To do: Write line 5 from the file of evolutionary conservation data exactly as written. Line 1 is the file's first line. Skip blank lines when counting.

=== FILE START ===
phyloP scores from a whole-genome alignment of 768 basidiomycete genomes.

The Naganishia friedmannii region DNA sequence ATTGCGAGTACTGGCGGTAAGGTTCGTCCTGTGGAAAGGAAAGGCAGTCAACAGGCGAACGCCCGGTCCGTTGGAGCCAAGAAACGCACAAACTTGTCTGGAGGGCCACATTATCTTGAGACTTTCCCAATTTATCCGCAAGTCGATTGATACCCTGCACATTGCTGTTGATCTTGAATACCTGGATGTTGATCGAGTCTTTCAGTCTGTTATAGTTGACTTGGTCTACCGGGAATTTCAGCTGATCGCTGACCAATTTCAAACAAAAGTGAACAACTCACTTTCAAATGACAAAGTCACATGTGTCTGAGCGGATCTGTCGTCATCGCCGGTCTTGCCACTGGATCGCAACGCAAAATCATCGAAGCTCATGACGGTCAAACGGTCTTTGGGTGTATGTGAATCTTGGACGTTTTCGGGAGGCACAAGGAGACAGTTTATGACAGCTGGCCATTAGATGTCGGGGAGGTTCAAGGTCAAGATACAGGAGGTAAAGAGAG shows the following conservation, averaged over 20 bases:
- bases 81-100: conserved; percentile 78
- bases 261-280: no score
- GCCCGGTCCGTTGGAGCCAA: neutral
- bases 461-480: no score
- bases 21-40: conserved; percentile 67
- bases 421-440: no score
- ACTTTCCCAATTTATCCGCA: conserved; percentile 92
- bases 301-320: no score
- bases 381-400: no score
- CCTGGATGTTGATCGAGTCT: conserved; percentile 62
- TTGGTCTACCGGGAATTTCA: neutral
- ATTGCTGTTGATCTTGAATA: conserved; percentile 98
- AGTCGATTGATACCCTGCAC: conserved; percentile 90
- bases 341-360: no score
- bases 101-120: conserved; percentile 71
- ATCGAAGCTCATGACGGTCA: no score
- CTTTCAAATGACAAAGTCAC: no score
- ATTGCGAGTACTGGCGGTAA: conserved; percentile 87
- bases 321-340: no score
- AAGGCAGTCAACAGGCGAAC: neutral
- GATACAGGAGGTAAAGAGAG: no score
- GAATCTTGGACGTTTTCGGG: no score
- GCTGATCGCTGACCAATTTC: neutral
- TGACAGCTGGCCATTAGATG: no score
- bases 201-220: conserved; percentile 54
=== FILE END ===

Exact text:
- GCCCGGTCCGTTGGAGCCAA: neutral